This past weekend was my mom’s birthday weekend. What better way to celebrate another year than spending two very long, very exhausting days sanding floors??? Okay, I can think of better ways to celebrate…but the floors now look great! Mom says next year she will be in Maui for her birthday. Alone.
Friday night dad picked up a big, heavy, random orbital sander (ROS) from True Value in Grimes. He got it out to my house, where we realized one of the four sanding pad holders (I have no idea what they’re actually called…) had been worn smooth and wouldn’t hold a sanding pad. Dad had just enough time to get back to True Value before they closed, where they fixed the broken bit. He also got another Klean Strip product – this time a flooring adhesive remover for the carpet glue in the dining room. If you have ever glued anything to a hardwood floor, we are no longer friends. That is tyranny in my book, especially after what it took to get that glue off. Take a trip back down memory lane here to remember what the floors looked like when we started. Blue carpet in the dining room? I had forgotten that. Panelling? Seems like a distant memory.
When I got home from work on Saturday afternoon, half the glue in the dining room had disappeared. Mom, again, on her birthday, had spent the entire day on her hands and knees with caustic chemicals spreading and scraping. I hope the result made the work seem worth it. The floor really is beautiful now. I also noticed a drum sander in the house when I got home. I thought we had agreed that we absolutely did not want a drum sander – they are hard to use well and can leave wavy floors. Turns out the ROS coudln’t cut through the thick layer of finish on the 100 year old floors. We’re not 100% sure they had ever been refinished before. So the method was using the drum sander with 20 grit paper – yes, 20 grit – to cut through the finish, then buffing out any marks and smoothing the floor with 36 grit on the ROS. When I got home on Saturday, the NE living room was done. Here’s a shocking photo.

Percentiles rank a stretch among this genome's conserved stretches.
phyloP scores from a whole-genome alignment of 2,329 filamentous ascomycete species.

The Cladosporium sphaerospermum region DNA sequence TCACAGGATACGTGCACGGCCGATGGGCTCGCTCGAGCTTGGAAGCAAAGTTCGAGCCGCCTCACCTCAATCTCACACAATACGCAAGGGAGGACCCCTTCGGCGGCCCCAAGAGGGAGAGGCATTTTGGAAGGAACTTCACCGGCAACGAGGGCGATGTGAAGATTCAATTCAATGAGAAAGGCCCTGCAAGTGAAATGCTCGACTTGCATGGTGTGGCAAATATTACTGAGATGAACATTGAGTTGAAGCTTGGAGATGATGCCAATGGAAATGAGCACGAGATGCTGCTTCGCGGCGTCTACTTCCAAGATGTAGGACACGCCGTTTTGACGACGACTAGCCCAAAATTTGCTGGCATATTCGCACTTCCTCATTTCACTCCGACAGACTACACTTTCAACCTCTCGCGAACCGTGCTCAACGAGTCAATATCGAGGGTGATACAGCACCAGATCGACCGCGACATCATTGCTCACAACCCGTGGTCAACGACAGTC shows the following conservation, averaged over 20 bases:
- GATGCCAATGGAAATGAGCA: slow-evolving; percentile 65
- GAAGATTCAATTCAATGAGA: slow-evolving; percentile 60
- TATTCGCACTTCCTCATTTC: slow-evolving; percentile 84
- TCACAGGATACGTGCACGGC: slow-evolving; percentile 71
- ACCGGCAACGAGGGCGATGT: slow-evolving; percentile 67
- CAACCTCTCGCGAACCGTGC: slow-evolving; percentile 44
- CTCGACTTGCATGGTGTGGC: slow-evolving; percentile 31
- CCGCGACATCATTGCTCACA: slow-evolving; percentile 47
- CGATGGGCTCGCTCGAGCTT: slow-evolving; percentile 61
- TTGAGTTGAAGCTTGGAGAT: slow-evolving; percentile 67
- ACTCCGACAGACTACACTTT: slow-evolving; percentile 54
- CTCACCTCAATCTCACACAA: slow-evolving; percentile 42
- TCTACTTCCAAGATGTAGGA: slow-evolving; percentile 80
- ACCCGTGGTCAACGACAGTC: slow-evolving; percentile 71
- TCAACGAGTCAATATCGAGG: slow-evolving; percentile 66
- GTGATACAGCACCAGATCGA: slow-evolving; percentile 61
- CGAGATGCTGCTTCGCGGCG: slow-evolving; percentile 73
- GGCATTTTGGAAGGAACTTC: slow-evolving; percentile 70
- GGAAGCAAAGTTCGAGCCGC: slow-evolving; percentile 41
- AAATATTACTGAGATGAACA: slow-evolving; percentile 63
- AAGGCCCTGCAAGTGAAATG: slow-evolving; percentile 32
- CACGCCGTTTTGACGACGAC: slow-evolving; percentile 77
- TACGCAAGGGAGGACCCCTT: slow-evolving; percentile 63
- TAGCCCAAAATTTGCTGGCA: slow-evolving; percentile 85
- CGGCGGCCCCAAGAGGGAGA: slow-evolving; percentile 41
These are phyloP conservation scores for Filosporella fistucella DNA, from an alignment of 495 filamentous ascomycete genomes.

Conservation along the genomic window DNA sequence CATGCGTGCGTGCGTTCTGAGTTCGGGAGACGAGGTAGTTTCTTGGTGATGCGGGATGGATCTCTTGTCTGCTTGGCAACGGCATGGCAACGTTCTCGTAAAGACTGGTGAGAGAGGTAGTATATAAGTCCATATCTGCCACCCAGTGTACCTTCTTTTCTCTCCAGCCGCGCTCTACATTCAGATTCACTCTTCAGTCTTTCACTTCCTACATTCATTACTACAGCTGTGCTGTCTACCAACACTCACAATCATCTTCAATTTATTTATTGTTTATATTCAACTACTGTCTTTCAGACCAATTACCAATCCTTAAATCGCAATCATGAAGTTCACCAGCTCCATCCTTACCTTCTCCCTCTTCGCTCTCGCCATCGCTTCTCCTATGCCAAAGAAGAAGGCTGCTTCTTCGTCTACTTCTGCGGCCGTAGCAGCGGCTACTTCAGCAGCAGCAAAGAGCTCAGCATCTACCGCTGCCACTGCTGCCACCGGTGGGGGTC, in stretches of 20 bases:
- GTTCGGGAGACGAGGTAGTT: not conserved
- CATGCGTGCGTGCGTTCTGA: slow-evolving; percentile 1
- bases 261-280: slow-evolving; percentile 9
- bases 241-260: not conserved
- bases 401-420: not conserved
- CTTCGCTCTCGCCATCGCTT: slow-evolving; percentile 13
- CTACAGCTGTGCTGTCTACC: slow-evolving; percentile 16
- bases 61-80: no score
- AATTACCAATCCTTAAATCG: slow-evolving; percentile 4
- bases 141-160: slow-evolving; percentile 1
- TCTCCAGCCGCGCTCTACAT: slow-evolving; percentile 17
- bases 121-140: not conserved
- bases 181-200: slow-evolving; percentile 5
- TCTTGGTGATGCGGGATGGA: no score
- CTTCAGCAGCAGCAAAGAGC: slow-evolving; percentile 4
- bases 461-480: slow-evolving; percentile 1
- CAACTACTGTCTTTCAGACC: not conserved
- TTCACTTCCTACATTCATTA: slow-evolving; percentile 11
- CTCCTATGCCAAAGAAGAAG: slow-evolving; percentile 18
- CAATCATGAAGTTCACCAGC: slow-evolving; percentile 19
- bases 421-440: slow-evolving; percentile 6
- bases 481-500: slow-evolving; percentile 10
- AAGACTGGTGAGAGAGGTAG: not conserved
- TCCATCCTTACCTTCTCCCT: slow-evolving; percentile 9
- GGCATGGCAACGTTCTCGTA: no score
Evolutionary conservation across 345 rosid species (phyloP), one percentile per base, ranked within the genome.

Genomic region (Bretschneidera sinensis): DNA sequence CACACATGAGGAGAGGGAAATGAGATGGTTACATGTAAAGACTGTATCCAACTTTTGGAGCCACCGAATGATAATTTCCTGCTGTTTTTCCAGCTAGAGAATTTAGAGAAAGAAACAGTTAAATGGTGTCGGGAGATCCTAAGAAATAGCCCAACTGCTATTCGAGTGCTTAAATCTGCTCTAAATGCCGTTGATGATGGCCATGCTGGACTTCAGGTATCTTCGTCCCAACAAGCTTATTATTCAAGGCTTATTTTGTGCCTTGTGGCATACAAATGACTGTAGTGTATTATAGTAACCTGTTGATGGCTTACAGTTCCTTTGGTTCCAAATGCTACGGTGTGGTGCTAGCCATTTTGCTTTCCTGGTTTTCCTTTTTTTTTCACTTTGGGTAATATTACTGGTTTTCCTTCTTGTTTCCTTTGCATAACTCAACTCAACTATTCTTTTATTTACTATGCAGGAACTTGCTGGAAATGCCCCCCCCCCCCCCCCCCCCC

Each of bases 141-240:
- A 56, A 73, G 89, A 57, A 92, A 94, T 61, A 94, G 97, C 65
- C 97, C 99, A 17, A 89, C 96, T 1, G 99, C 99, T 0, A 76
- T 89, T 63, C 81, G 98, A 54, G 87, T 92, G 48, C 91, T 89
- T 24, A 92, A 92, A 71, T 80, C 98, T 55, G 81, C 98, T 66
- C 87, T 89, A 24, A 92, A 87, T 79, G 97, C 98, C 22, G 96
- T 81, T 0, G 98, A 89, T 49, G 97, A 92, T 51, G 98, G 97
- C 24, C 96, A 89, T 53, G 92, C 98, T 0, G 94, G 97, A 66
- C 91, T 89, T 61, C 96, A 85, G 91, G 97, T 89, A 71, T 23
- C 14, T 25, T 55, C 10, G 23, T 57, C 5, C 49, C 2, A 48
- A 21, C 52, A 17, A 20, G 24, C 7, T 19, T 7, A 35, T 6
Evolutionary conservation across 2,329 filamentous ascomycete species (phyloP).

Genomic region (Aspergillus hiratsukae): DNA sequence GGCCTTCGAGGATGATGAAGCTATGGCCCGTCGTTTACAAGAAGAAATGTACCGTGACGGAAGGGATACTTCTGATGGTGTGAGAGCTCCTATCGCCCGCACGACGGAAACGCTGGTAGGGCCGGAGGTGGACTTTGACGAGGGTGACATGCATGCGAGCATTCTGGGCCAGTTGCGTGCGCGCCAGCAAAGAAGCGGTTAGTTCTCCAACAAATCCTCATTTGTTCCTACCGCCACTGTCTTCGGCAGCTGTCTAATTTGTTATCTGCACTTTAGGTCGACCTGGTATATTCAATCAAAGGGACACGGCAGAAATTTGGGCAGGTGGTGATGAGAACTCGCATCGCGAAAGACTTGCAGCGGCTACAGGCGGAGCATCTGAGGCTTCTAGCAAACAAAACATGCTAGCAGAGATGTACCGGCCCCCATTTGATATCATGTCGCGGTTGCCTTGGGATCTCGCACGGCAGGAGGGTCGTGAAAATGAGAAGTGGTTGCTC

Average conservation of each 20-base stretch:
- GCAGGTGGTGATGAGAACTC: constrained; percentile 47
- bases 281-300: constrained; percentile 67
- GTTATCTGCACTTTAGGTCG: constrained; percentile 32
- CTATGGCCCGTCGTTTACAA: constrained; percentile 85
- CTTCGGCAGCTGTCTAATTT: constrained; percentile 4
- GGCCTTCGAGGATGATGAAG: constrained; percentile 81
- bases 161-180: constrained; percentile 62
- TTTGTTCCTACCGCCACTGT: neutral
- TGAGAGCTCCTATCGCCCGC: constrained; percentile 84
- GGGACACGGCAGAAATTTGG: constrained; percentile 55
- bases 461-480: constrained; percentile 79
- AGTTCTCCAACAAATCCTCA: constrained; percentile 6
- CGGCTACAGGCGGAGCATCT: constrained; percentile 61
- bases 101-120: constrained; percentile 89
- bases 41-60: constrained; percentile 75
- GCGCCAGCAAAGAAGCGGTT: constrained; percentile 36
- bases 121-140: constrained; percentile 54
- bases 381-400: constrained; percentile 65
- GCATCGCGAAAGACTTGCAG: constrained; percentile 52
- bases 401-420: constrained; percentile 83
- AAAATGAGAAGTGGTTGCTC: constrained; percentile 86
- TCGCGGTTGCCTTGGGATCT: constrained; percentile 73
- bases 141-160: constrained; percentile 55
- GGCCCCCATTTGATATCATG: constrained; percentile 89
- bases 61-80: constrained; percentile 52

The floors are incredibly hard – as demonstrated by the difficulty in sanding them – but the yellow tone and grain pattern still has me convinced that they’re yellow pine. They’re soft enough to dent with a fingernail, so definitely a softwood, but since they’re 100 years old now, and the old growth trees used to make them were probably at least 100 years old when the floors were new, they’re an incredibly hard softwood.
After a full day of scraping the glue off the floor in the dining room, here’s what the floor looked like.
It’s not pretty, and I think my mom even said it looked like crap, but you can now see individual floor boards instead of just a dirty mat of garbage – glue, sheetrock mud, paint, etc. Here’s a photo of my dad running the drum sander in the dining room after the glue removal.
And a gratifying before and after of the dining room. This is also post ROS buffing, more on that in a bit.
Holy cow. That’s a transformation.